I am afraid that you will judge me or make me feel ashamed.
I provide a safe space for you to process your problems. My goal for my clients is to leave feeling empowered. Every client has a story, a journey that they are going through and I am not in a place to judge. I see my role as a path-clearer to cut through the confusion you might be feeling. I also see my role as a guide to help you in the areas where you feel stuck.
Therapy is expensive and time-consuming
Like all things of value, we need to invest time and money into them. Your mental health and your relationships are no different.
Therapy won’t change my bad circumstances
One of my favorite quotes is “it’s not what happens to you but how you react that matters.” A negative situation is often an opportunity for growth. It might sound cheesy, but if you look for it you might be able to find something positive in almost any bad situation. However, oftentimes, in the midst of a crisis, we make reactive decisions and do more damage to ourselves. That is completely understandable, most of us don’t know how to cope with pain or grief.
This is why some people spiral out of control with drugs and alcohol, get into a toxic rebound relationship after a breakup, or spend hours and hours binge-watching on Netflix.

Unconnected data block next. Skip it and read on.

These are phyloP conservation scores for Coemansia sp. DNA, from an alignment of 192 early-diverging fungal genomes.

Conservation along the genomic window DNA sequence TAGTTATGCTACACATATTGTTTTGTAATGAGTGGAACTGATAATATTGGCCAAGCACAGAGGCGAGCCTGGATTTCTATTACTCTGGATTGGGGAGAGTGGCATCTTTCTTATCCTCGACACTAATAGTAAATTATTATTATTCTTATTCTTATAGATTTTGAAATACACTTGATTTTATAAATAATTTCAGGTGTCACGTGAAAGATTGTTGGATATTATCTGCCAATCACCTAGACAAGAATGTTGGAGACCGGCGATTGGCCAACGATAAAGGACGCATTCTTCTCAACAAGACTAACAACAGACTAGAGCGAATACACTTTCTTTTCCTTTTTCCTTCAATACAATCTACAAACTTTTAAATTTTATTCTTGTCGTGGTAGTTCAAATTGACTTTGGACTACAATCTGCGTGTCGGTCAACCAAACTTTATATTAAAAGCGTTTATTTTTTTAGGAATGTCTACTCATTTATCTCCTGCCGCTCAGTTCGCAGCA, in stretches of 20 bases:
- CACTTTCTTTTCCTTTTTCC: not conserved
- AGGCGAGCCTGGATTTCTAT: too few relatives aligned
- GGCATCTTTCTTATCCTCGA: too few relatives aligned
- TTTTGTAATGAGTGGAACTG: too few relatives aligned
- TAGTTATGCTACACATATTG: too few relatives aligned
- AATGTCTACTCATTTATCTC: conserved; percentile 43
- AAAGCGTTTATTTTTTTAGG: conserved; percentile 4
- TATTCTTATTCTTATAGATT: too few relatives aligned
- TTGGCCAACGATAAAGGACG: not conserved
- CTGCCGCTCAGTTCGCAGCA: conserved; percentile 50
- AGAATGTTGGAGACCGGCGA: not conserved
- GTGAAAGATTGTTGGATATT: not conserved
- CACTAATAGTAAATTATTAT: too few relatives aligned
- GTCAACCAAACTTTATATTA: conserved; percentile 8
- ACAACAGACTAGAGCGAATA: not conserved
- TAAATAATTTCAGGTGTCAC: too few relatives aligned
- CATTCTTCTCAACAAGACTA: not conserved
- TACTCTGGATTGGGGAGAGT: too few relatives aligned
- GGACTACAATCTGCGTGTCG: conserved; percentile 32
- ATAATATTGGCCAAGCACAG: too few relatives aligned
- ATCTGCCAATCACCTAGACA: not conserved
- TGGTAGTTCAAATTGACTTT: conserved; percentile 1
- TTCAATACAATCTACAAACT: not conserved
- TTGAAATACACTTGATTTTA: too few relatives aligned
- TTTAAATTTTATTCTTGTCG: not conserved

A lot of us may not have the life experience to know how to cope in healthy ways or a safe and wise person to process our feelings with.
Having a therapist can help ground you and help set a good path for how to move forward. You can turn your negative situation into something that helps grow you into a more mature, resilient and deeper person. Therapy can also help you build some healthy habits and behaviors when it comes to dealing with negative situations in the future.
You may be still debating whether or not to seek treatment. Give me a call, email, or text with any questions you have. I provide a free 20-minute consultation for you to ask any questions you’d like, or to just chat with me about what you’re going through. I’m here to help. Contact me today!
Learn about my Asian American Marriage Therapy services.
Learn about my Christian Asian American Counseling services.